The events in the deck are based around cheap control and shields, since most of my resources need to go toward upgrades or Ahsoka’s ability. Guard (Spirit of Rebellion, 103) makes excellent use of all of the melee modifiers that I can end up with, and Flank (Awakenings, 156) is amazing control with the ability to ready Ahsoka each round. I can roll in her dice, ready her, and still have a fantastic removal option against even other three-character decks. The Ancient Lightsaber can be used defensively and is also as fast as an event if you use it with Rey—you can play it and then use its action to heal two damage by sticking it on the bottom of your deck.
Lightsaber Pull (Empire at War, 130) is a special case and some of you might have questions about it appearing in Empire at War. This is the only card in Destiny that allows you to search your deck, and does not signal a change in design’s feelings about search effects. We think that search effects slow down games by creating more opportunities to shuffle, and do not want to make cards that break up the flow of the game. We tried many different versions of this card that did not allow it to search, but ultimately this version of the card played the best and felt the most thematic. In this deck, Lightsaber Pull is an additional copy of every Blue weapon, which makes it easier to get a whichever weapon I need for the current game state.
Finally, I stuck in one copy of Funeral Pyre (Empire at War, 104) and two of Bestow (Empire at War, 99). These cards allow you to effectively Redeploy your upgrades that don’t have the Redeploy keyword, which is very handy to keep Shoto Lightsabers or even Fearless on the table. You can also play a weapon on the Padawan for its discount, use the Padawan, then move the weapon to another character. Not only do you use the weapon twice in one turn (for its original cost), but the discount on the Padawan is ready to be used again.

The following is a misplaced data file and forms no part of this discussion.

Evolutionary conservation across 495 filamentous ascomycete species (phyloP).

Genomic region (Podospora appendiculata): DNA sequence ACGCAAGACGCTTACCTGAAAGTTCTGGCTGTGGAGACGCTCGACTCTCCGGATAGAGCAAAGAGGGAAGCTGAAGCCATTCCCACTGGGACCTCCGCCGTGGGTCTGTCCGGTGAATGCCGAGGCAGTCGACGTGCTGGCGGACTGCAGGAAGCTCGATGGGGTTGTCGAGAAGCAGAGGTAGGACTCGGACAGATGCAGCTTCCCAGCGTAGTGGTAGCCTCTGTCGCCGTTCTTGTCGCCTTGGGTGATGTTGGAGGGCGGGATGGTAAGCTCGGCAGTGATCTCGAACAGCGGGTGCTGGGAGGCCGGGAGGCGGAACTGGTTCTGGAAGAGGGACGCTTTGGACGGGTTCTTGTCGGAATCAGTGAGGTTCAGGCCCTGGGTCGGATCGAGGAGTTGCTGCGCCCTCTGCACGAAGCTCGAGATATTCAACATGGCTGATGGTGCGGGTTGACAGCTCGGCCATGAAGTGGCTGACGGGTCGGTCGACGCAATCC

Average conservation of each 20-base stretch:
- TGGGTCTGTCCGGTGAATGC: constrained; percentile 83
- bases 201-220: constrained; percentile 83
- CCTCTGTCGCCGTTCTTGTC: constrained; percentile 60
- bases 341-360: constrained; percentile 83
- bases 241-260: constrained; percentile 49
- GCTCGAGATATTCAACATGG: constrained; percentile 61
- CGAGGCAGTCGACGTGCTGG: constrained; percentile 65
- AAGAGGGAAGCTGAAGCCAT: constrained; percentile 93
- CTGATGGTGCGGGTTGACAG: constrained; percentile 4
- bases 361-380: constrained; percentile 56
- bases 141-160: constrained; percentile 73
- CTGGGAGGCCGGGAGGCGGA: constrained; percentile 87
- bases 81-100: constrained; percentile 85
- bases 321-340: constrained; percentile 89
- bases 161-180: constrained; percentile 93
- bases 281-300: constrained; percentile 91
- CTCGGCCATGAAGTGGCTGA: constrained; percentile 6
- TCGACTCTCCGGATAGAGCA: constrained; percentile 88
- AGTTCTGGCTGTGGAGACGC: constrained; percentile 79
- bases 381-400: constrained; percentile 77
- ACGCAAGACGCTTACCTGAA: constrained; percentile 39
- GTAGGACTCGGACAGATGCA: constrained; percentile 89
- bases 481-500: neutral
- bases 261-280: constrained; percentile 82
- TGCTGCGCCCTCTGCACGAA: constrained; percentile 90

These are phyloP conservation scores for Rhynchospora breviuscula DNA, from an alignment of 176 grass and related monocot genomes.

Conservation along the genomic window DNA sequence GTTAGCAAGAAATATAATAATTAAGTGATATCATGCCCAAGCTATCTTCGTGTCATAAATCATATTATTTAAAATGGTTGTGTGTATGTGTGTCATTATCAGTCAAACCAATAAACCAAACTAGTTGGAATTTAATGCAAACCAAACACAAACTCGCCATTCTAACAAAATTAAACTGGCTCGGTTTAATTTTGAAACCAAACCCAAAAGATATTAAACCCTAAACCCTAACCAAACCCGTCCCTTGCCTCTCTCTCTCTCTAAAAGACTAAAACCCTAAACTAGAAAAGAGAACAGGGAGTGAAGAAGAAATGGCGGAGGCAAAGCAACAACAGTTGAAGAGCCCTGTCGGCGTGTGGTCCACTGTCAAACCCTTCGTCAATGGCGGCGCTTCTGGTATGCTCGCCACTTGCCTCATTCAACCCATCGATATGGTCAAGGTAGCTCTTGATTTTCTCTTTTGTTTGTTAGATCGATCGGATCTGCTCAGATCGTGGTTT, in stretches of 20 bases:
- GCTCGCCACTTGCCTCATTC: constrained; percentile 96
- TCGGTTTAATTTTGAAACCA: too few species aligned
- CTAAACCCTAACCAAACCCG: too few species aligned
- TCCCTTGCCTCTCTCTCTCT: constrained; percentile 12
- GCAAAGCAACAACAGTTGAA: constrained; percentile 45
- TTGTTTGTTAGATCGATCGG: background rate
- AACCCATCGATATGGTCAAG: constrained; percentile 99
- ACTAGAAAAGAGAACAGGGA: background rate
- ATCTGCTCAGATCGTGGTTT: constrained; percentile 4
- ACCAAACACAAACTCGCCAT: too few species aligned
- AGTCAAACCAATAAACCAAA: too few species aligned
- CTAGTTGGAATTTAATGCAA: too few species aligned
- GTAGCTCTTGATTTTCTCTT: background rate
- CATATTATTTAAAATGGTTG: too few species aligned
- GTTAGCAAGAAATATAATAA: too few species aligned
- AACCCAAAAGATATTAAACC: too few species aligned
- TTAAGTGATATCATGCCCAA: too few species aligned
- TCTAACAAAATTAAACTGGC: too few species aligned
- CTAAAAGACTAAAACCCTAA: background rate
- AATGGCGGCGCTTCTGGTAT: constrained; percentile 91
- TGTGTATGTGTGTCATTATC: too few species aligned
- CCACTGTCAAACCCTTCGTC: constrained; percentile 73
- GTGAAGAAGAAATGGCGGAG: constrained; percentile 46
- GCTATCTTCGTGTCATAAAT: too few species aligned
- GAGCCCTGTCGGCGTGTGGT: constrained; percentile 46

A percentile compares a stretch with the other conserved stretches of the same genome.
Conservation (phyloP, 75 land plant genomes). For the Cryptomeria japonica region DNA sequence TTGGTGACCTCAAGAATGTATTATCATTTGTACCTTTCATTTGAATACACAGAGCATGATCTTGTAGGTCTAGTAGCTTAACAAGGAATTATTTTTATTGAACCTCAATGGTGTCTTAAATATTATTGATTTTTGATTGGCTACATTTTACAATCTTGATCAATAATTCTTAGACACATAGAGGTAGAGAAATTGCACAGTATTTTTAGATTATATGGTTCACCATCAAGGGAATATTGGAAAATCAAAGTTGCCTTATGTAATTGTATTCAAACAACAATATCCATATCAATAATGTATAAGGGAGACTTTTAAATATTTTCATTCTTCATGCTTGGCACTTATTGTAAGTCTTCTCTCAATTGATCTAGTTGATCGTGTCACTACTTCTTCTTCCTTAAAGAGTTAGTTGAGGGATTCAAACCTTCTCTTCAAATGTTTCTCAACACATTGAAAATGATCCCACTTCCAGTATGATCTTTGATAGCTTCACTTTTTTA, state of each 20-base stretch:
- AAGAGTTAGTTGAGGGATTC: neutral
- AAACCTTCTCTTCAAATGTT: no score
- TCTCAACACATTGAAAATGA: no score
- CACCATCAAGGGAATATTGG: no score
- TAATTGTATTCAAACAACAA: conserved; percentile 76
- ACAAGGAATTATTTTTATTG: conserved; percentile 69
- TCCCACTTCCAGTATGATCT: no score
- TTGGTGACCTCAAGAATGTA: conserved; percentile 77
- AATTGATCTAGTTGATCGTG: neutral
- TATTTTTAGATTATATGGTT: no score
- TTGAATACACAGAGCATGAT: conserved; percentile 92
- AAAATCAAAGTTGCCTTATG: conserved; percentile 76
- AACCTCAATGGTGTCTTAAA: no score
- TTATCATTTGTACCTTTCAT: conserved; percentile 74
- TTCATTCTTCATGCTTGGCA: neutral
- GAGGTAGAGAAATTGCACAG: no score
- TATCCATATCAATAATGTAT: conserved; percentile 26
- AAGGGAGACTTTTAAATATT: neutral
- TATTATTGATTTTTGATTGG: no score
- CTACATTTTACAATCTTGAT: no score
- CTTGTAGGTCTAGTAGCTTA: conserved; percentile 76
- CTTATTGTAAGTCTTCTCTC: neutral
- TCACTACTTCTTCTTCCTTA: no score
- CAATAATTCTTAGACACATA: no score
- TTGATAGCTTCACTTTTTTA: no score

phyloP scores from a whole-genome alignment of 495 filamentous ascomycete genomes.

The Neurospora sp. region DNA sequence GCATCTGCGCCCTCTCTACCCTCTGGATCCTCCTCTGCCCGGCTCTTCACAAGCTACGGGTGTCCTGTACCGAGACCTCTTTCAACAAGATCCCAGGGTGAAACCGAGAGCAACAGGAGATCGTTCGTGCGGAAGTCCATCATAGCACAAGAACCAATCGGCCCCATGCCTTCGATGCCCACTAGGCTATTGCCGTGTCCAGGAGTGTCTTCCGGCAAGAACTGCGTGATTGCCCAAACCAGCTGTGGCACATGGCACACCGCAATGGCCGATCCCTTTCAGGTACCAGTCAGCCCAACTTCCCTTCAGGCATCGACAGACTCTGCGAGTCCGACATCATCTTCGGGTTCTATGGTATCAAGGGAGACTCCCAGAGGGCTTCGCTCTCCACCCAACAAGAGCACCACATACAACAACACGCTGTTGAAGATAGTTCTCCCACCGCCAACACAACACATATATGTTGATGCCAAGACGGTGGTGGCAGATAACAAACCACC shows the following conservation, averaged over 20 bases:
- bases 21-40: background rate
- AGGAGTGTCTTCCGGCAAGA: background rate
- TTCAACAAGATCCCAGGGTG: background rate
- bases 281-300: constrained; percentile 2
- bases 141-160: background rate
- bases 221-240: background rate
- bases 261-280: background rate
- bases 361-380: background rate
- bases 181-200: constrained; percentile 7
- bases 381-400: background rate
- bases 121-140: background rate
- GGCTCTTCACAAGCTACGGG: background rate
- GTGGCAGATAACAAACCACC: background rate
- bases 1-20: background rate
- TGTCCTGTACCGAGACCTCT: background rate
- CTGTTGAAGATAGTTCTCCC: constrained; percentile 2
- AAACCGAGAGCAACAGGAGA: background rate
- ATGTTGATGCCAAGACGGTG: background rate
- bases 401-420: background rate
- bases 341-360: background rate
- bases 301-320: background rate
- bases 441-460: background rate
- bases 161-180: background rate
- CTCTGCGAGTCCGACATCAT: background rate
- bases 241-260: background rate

FFG: What are the deck’s main strength and weaknesses?
LL: The deck is versatile and has excellent defensive capability. It can be difficult for your opponent to break through your shields and secure a quick defeat, but you can easily negate your opponent’s shields with Vibroknives and Shoto Lightsabers. While the deck makes excellent use of Ahsoka’s ability, it is resilient and can withstand the loss of any of its characters. Very rarely should a character being defeated result in more than one die leaving your board, and loading up Rey and the Padawan almost always forces your opponent to leave Ahsoka for last.
The deck does have some weaknesses. One is that it is very reliant on modified sides. If your opponent has a Guardian character, you want to defeat that character as quickly as possible. Decks running a lot of control will likewise slow it down, and you will have to be prepared to win a war of attrition as you watch all of your unmodified melee sides get removed. Another weakness is that you will be slow and very rarely claim the battlefield. If you win the roll-off, though, it is generally worth forgoing your battlefield and taking the two shields. They will give you good defense for the Padawan and also an early target for Riposte.
FFG: What does Empire at War bring to Blue heroes that hasn’t been seen before?
LL: The famed weapon of the Jedi, the lightsaber, becomes an integral part of Blue’s strategy. With more two-cost weapons, Padawans begin to live up to their full-potential and Ahsoka can dish out unbelievable damage in one round. But Blue heroes also gain a lot of flexibility with their shields and can play more defensively, opening up powerful builds that have a higher skill cap.
FFG: What do you find fun about the deck?
LL: Using a fully-equipped Ahsoka twice in the same turn is amazing, but not necessary to win. Many turns you have to resist using her ability so that you can build up momentum elsewhere, but it only makes it even more exciting when it goes off. There are lots of decisions to make during a game, and there is not one build that will lead you to victory every time. The deck is not easy to play, but can withstand early aggression and rewards those who put in the time and effort to learn it inside and out.
Master the Force
With an aggressive ability and synergy with many of the new weapons in Empire at War, Ahsoka is one of the most powerful Blue heroes in Star Wars: Destiny. Will you join the light side and defend the galaxy from an Empire at War?